Student Loan: ASUU bent on maintaining poor tertiary education model – Lawmaker 

Beloved JohnJanuary 26, 20245 min

Rep. Terseer Ugbor, says ASUU is bent on maintaining a model of financing tertiary education that has depleted the quality of education in the country over the years.

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The Chairman of the House of Representatives Ad-hoc Committee On Student Loans and Access To Higher Education, Rep. Terseer Ugbor (APC, Benue), says the Academic Staff Union of Universities (ASUU) is the only academic body that opposes the Student Loan Act despite its potential benefits for citizens, and the quality of tertiary education.

The lawmaker said this while speaking at the OrderPaper OPEN (Online Parliamentary Engagement Nigeria) Space conversation organised on X (formerly Twitter) on Wednesday, January 24, 2024. The Open Space, to commemorate the International Day of Education which is celebrated 24th of January every year, was titled; “Breaking Barriers: Addressing Educational Inequality through the Student Loan Act.”

Recall that President Bola Tinubu signed the Access to Higher Education Act, 2023, into law in June, weeks after he was sworn in, in an attempt to fulfill one of his campaign promises. The Act, popularly known as the Students Loan Law, seeks to provide loans for indigent Nigerian students to pay fees in any Nigerian tertiary institution.

Speaking on this, Rep Ugbor disclosed that a summit, which had all the necessary academic bodies, was organised by the Committee to allow for adequate review of the Act earlier in the year. 

According to him, ASUU was the only association at the summit that kicked against the implementation of the loan program despite its potential benefits. 

The lawmaker said the academic union is bent on upholding the scholarship and bursary model of tertiary education that has depleted the quality of education over the years.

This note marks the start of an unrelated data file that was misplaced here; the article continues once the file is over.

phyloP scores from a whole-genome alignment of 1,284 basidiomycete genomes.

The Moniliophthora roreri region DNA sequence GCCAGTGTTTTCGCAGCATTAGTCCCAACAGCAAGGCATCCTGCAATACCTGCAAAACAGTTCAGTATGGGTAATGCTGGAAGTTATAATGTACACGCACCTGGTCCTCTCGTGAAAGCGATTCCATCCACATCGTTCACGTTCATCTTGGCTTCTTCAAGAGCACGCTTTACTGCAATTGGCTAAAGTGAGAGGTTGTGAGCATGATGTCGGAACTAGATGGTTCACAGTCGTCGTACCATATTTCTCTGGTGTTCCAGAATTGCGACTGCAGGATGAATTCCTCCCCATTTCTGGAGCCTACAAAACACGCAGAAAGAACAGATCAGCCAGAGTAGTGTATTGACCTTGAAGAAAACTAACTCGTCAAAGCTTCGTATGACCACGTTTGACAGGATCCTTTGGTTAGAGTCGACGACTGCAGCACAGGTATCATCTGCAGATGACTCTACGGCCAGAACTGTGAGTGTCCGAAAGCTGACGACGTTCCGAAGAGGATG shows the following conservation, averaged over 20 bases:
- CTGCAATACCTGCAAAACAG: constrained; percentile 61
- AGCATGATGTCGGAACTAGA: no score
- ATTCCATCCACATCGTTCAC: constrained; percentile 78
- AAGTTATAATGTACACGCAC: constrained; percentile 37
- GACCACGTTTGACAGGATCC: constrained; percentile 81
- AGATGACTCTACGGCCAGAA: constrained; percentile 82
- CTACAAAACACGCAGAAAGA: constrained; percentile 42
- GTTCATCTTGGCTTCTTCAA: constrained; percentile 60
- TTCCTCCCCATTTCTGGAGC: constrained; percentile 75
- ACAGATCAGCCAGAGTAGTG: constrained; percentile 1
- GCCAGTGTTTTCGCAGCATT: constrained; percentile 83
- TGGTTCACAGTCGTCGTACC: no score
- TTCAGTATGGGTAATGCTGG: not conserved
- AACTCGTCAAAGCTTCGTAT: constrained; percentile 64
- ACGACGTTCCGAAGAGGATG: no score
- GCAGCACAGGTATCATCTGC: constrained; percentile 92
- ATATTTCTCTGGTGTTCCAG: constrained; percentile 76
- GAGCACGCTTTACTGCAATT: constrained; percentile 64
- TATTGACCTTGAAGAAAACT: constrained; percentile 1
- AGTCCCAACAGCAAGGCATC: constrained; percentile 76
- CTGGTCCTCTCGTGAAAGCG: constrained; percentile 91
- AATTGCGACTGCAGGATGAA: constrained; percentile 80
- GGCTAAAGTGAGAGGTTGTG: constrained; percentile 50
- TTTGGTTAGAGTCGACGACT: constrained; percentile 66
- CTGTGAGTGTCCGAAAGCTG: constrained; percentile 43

He said, “ASUU happened to be the only association that opposes the program. The Association of Vice Chancellors was present and supported it, the students were present and they supported it too, CONUA, a younger academic body supported the student loan program.”

Rep Ugbor further highlighted that “Nigeria first introduced the student loan in 1972 under Gowon’s administration and it worked successfully for a couple of years until the oil boom around 1977 and 1978.”

“Nigeria decided to move away from student loans and opt for free tuition, and after that, Nigeria moved to scholarships and bursary systems. It was eventually scrapped in 1991.  Many of our parents benefited from the student loan program, and many of them ended up not paying for the student loan because the country stopped enforcing repayment.

“And it has remained that way till the present day. Regardless of the economic situation of the country, the population growth, and also regardless of the dwindling quality of education since the bursary system was introduced, ASUU is bent on maintaining it.”

However, Uwakwe Abugu, a Professor of Medical Law and Ethics at the University of Abuja, described the student loan program as “unworkable”, noting that it is likely to cause more tertiary students to drop out. 

Professor Abugu pointed out that the introduction of the loan program will lead to the introduction of tuition fees which will significantly increase the cost of higher education. 

He said, “We interact with students, and one will just go to class and notice that some students have dropped out. This is a case where student fees have not been introduced. What the students are struggling to pay now are auxiliary charges. By the time tuition now comes, that is when the act will become relevant. Also, this act is only talking about tuition. What is it saying about feeding, transportation, and accommodation? What is it saying about gadgets?”

Professor Abugu also noted that the harsh economic reality coupled with high unemployment will make the loan program more detrimental than helpful to students. 

“Parents and students do not know the implications of this yet. By the time the act is implemented and tuition is introduced, that is when they will know.  

“No one is saying the student loan program is bad, but the repayment method, considering the unemployment rate, inflation, and so many contradictions in the country will make the act fail. So if we are looking to promote the loan, we should also be looking at tackling corruption and other major issues in the country,” he added. 

To listen to the conversation, click here.

Beloved John

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